There is no more likely time for the government branch that collects taxes to become aggressive than when its country is trying to dig itself out of massive debt. The IRS has stepped up its attack on taxpayers in many different areas, especially on both people who live outside the country or who have money in banks outside the country. I don’t want anyone to think that I support cheats who try and hide their money to keep from paying their taxes, that’s just not right. But, I find myself on the receiving end of some fairly new legislation that has been passed and also some legislation that has basically been ignored until now.
I’ll try and explain so you can understand a little better. The U.S. is one of two, and the only major country that taxes its citizens, no matter where they live and no matter where else they might pay taxes. They want a piece of money that wasn’t even earned in the U.S.. And they require that all citizens file a tax return, so their tax requirement is just being a citizen where most countries determine that from residency. The only way to reduce the taxes owing on what is called “worldwide” income is a credit that is allowed for foreign taxes paid. In other words, when I report my Canadian income on my U.S. tax return, I get credit for the taxes I paid here in Canada. But, if that doesn’t offset the taxes the U.S. charges on that income, I get to pay more taxes to the U.S. for income not earned there.
All U.S. Citizens
An area that has arisen out of the ashes during this push for collecting taxes is who is defined as a U.S. citizen. The most surprised group that has realized they should have been filing taxes for years is the group of people, living in a foreign country, who were born to a U.S. citizen, thus giving them citizenship. A large group of people here in Canada have discovered they should be filing taxes and are behind by 10-40 years, yet don’t have a social security number or have never lived or worked in the U.S.. Imagine the anxiety building in these people as they continue to hear about the exorbitant fines and penalties the IRS are charging.
As a result of the Foreign Account Tax Compliance Act (FACTA) that went into effect in March 2010, the law requires foreign financial institutions (FFI) like local banks, stock brokers, hedge funds, pension funds, insurance companies, trusts, etc. – to report directly to the IRS all their clients who are US persons starting in 2013.
Because of this, many banks in Europe are dropping their U.S. customers rather than comply with the stringent legislation. If any refuse to comply, they could face a punitive 30 percent withholding tax on all payments from the U.S.. The law is expected to increase tax revenues by $8 billion over the next 10 years. But what is it doing to people living in foreign countries with their husbands, children and just trying to earn a living somewhere besides the U.S.?
Big Brother Watching
Another requirement for living abroad citizens is to file Form TD F 90-22.1 i.e. the Foreign Bank Account and Financial Records (FBAF). It has a non-willful penalty of up to $10,000 for not filing and the onus is on the person to prove they were acting non-willfully. The FBAR must be filed every year if one has assets on deposit in foreign accounts (i.e., checking, savings, stocks, pension, etc.) that aggregate over $10,000. This is to be filed along with your 1040, yet most people are not even aware of the form’s existence.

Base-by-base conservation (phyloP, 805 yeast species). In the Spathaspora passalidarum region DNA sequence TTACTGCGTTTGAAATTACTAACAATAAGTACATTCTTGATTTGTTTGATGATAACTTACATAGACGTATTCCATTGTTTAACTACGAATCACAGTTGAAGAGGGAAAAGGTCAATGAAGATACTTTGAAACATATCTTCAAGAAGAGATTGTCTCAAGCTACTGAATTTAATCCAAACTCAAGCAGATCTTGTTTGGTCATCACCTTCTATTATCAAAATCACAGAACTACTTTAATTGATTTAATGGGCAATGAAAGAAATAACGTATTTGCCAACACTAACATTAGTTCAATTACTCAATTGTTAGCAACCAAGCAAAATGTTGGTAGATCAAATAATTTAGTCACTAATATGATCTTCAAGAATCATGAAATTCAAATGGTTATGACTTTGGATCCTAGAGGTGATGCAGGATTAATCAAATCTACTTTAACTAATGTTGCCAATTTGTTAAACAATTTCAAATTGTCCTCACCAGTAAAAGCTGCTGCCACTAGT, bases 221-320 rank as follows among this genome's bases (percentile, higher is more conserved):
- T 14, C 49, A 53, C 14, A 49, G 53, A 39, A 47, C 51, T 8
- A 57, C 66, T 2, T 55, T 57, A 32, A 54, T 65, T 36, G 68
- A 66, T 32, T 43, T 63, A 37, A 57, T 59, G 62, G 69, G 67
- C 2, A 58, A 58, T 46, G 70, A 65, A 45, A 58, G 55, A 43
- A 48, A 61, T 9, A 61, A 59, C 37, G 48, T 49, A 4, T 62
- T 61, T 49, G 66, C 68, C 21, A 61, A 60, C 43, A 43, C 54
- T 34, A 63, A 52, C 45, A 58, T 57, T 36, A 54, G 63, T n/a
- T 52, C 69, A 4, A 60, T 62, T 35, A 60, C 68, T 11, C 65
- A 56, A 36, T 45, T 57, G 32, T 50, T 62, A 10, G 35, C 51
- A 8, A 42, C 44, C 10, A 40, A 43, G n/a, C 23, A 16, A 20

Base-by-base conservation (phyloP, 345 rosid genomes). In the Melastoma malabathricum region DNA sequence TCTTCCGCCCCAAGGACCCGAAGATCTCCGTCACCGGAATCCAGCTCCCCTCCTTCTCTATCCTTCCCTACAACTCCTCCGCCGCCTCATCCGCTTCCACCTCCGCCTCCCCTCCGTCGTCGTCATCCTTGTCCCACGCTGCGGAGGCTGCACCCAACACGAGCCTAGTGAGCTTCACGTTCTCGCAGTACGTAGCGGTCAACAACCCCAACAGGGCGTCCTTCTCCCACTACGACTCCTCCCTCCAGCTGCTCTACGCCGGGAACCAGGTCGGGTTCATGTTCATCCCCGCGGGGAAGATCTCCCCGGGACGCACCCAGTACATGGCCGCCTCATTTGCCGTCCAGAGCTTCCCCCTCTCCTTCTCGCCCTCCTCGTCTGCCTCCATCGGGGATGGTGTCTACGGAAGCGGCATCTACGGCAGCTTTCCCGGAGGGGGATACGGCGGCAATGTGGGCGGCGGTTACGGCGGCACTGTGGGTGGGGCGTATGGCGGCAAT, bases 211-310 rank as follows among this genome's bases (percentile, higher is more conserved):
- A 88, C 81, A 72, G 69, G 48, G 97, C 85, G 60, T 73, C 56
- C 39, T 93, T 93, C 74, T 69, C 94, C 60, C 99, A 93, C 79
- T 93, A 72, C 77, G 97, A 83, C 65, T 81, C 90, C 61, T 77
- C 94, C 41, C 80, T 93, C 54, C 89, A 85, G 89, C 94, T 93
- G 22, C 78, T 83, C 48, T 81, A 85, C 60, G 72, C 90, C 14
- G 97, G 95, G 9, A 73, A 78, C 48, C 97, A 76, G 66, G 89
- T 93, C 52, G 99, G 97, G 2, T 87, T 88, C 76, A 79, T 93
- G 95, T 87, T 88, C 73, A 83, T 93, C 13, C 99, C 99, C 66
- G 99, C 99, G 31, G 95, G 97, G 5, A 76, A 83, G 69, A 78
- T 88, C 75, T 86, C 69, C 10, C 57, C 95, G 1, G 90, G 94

What most people don’t realize is that this gives voluntary information to the U.S. government of joint bank accounts you have earned with your spouse, money in pension savings accounts like IRA’s and even investments you’ve made with your foreign earned income.
Now, directly resulting from the U.S. strong-arm tactics, record numbers of U.S. citizens are renouncing their citizenship. Over 1800 people renounced their citizenship last year alone, more than all the people who did so in 2007, 2008 and 2009 combined. This is mainly being done because of the threat of exorbitant penalties for not filing the proper forms with their 1040’s or not filing at all.
Living in another country, I know first-hand that you get conflicting advice from both countries on filing requirements and it’s only been in the last year that this has all come to light. I will also point out that all the news articles coming from the U.S. media are pointing fingers at citizens living abroad for renouncing citizenship simply to avoid paying taxes. Nothing could be further from the truth for the majority of people living abroad.
Legislation Without Representation
I hope this has given you a little insight into things that affect American citizens every day and could even affect you some day. It’s not something that most people stop to think about but it’s a good opportunity to expand your horizons. I leave you with the latest legislation sailing through the House of Representatives and have already passed Congress.
What are your thoughts on this or have you had a similar experience?
Here is another article that Mary thought you might enjoy on US citizens renouncing their citizenship.
[Photo Credit: DonkeyHotey]
Mary Cunningham would never claim to be a financial expert but has worked in the area of finance with personal taxes for over 15 years. Those personal taxes included all personal aspects, rental property and small businesses. She will be offering some Canadian insight to this venture but she came to live in Canada by way of Kentucky.